When sisters Claudia and Goretti Enrrigue were kids growing up in a small town in Mexico’s Jalisco state, their father, Roberto Saucedo, ran a store connected to their house. It was an experience that helped prepare the family for opening up Jalisco Market in Gaylord four years ago.
“I remember a little, not much,” Goretti Enrrigue said. “But it was smaller than this one. It didn’t have either produce or meat.”
One thing she does remember vividly is playing the classic Mario Brothers video game machine at the store. With that kind of entertainment at their fingertips, the kids acted as a lookout for customers when their mother was in the kitchen preparing a meal.
“If we were playing my mom would say, ‘I’m going to be cooking; if we have a customer just call me,’” Goretti said.
The family relocated to Minnesota 16 years ago to pursue economic opportunities and lived with friends in Morton, about 50 miles west of Gaylord. Shortly after, Claudia Enrrigue, Goretti Enrrigue’s husband Sergio and father Robert Saucedo began working at Michael Foods, a food processor and distributor with a plant in Gaylord.
Then in 2015, two brothers and friends of the family announced they were moving to Texas and would be selling the Mexican market, at the time called Fiesta Mexicana, in downtown Gaylord. The family had been thinking about owning a business, but weren’t sure what kind.
When the opportunity presented itself, they decided to take the plunge, and that catapulted them into new territory, including a butcher shop, and a food truck. They named it Jalisco Market in homage to their home state in Mexico, where uniquely Mexican cultural traditions like Mariachi bands and tequila originate from.
Goretti Enrrigue said the previous owners offered a lot of helpful advice and suggestions for the transition, although some of the ins and outs of running a market were learned as they went. They found a good vendor in Chicago that distributes Mexican groceries, but finding someone to deliver their inventory by truck was more difficult due to the rural location.
“At the beginning it was really hard to find vendors who liked to come to the store because it was far away from the main (roads) like Highway 169 or 212,” Goretti Enrrigue said. “We’re in the middle of those, but they didn’t want to come unless it was a big order.”
With some trial and error, they began to connect with other vendors and drivers coming to the area. Jalisco Market is known for catering to customers not just from Mexico, but also people from countries like El Salvador and Honduras who are looking for spices and ingredients for traditional dishes like homemade tortillas and tamales during holiday celebrations.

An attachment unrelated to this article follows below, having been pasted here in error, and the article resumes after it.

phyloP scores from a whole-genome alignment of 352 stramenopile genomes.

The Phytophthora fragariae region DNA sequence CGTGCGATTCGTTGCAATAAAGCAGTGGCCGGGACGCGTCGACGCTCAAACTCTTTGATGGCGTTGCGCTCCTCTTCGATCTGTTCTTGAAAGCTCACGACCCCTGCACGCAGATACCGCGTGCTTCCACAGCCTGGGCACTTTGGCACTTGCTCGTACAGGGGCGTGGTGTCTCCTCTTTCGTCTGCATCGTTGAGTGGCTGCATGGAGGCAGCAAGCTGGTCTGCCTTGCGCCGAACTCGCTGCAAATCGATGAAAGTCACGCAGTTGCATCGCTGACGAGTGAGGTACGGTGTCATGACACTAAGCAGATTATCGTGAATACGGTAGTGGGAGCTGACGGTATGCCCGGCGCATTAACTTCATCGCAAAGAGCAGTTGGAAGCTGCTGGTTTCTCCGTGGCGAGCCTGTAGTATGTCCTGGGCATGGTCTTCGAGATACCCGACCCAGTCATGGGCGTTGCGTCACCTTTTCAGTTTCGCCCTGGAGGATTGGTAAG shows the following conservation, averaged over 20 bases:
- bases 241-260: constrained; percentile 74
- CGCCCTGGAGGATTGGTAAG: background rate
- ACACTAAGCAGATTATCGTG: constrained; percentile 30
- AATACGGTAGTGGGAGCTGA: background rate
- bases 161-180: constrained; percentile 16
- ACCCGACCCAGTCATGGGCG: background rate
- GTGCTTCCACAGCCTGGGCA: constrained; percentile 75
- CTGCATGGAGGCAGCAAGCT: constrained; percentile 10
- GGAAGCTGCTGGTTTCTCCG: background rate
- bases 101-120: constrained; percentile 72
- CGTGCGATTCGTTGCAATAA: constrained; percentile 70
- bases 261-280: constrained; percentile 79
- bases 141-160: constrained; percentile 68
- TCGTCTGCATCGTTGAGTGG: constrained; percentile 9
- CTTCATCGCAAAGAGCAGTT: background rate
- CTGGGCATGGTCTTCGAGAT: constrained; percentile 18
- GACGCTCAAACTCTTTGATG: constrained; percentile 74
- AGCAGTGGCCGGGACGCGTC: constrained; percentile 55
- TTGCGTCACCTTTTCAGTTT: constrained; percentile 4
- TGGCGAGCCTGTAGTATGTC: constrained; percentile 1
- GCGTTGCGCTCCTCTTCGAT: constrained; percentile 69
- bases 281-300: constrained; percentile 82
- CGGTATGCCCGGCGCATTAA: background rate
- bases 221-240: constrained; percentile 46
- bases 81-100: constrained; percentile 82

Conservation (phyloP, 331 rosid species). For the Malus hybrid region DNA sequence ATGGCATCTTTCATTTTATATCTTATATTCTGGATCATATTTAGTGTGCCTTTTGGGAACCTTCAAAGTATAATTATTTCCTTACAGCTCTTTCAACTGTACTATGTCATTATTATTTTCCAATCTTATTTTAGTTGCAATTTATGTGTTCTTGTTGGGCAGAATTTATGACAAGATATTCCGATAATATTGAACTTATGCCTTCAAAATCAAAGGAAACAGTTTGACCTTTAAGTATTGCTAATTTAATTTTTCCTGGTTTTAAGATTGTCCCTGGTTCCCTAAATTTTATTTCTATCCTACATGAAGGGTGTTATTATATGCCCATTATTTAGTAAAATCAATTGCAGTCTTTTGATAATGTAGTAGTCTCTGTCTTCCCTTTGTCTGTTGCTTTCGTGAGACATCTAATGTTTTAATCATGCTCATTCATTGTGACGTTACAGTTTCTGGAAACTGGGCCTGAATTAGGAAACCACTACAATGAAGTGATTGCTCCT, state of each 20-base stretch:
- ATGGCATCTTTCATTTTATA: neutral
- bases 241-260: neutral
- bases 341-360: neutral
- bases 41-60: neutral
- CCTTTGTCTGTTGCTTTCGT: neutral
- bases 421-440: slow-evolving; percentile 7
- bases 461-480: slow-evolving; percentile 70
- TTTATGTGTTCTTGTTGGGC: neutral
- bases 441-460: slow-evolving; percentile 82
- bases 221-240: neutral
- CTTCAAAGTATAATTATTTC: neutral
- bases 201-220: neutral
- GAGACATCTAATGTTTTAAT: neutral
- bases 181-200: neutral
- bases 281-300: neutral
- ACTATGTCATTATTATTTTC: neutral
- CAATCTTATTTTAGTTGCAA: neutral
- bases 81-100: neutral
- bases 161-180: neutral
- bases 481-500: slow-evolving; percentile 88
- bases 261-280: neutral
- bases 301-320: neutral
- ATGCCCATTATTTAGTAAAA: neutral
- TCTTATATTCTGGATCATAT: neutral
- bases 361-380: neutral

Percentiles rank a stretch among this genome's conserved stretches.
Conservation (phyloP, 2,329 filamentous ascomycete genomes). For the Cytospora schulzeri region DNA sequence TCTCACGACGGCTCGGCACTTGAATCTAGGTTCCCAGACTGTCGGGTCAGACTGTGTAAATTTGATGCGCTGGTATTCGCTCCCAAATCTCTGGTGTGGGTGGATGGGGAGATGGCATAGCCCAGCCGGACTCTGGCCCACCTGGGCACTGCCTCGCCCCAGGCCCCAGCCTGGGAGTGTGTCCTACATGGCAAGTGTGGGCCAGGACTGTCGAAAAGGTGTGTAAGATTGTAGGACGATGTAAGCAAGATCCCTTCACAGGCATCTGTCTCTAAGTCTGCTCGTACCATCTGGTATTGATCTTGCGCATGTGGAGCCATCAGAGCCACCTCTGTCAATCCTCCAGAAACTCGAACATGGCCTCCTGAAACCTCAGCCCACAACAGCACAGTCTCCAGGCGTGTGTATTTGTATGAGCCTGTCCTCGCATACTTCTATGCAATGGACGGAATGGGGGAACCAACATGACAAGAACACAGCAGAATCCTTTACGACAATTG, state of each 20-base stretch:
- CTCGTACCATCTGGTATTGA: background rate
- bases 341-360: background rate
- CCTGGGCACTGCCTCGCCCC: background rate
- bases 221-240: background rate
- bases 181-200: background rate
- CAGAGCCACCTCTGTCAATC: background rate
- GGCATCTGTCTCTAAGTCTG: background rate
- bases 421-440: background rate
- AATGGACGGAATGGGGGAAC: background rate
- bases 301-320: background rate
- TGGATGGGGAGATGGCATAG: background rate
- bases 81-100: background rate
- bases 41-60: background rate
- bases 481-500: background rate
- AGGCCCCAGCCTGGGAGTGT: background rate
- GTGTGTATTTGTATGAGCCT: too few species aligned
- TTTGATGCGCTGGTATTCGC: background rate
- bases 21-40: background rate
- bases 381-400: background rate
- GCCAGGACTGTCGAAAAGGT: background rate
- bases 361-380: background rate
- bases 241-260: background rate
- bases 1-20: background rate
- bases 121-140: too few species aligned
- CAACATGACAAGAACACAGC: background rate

“We now have 200 customers that come often,” Robert Saucedo said as he was busy working behind the counter.
That loyalty likely stems at least partially from the fact that Jalisco Market is open seven days a week, 365 days a year. While Claudia Enrrigue is the sole proprietor, several family members work there. The shelves are lined with spices, sauces, produce, meat and uniquely Mexican drinks. Some of the most popular products are the uniquely spicy Mexican candies that cover the shelves on the back aisle.
“We have different kinds of candies, these are watermelon candies, these are mango flavor,” Claudia Enrrigue said. “The tamarind candies, like Banderilla Tamarindo, are spicy.”
The market’s food truck, called Four Bros. Cocina Latina, is a name shortened from “brothers and sisters.” The Enrrigue sisters also have one brother and another sister. All the family members prepare the food for the truck that runs Tuesday through Sunday. This is their third year selling tacos, quesadillas and corn at the parking lot of nearby Jerry’s Home Quality Foods, the other grocery store in town.
The family also takes the food truck to Arlington and Winthrop, although they took a break from travelling to Winthrop as Goretti Enrrigue had a baby this year, but she said they plan to return to the town next year.
Claudia Enrrigue said the food truck has grown in popularity and also caters larger parties and events around the region. They are especially busy with the food truck in the summer.
“Sometimes we cater for graduations and birthday parties,” Claudia Enrrigue said. “The biggest event was the Gaylord Extravaganza. That was a lot of people, almost the whole town.”
Jalisco’s Facebook page keeps customers updated on the business and available items, and they also get the word out through occasional newspaper ads. Each year they participate in summer parades in Winthrop and Gaylord, throwing out candy to the kids.
This spring, Claudia Enrrigue accepted an award from Mankato’s Small Business Development Center at a ceremony held at Minnesota State University. When Goretti Enrrigue was serving on the board of Gaylord’s Chamber of Commerce, a woman from the courthouse suggested they apply, a testament to the strong community support the family business receives.
“We were surprised, we never won anything,” Goretti Enrrigue said. “To come to a different country and be recognized for the work you’re doing; that’s amazing.”
For the future, expect an expanded kitchen and menu at the store itself. In the meantime, the food truck and market continue to cater all of those ingredients and food options you can’t find at a conventional grocery store.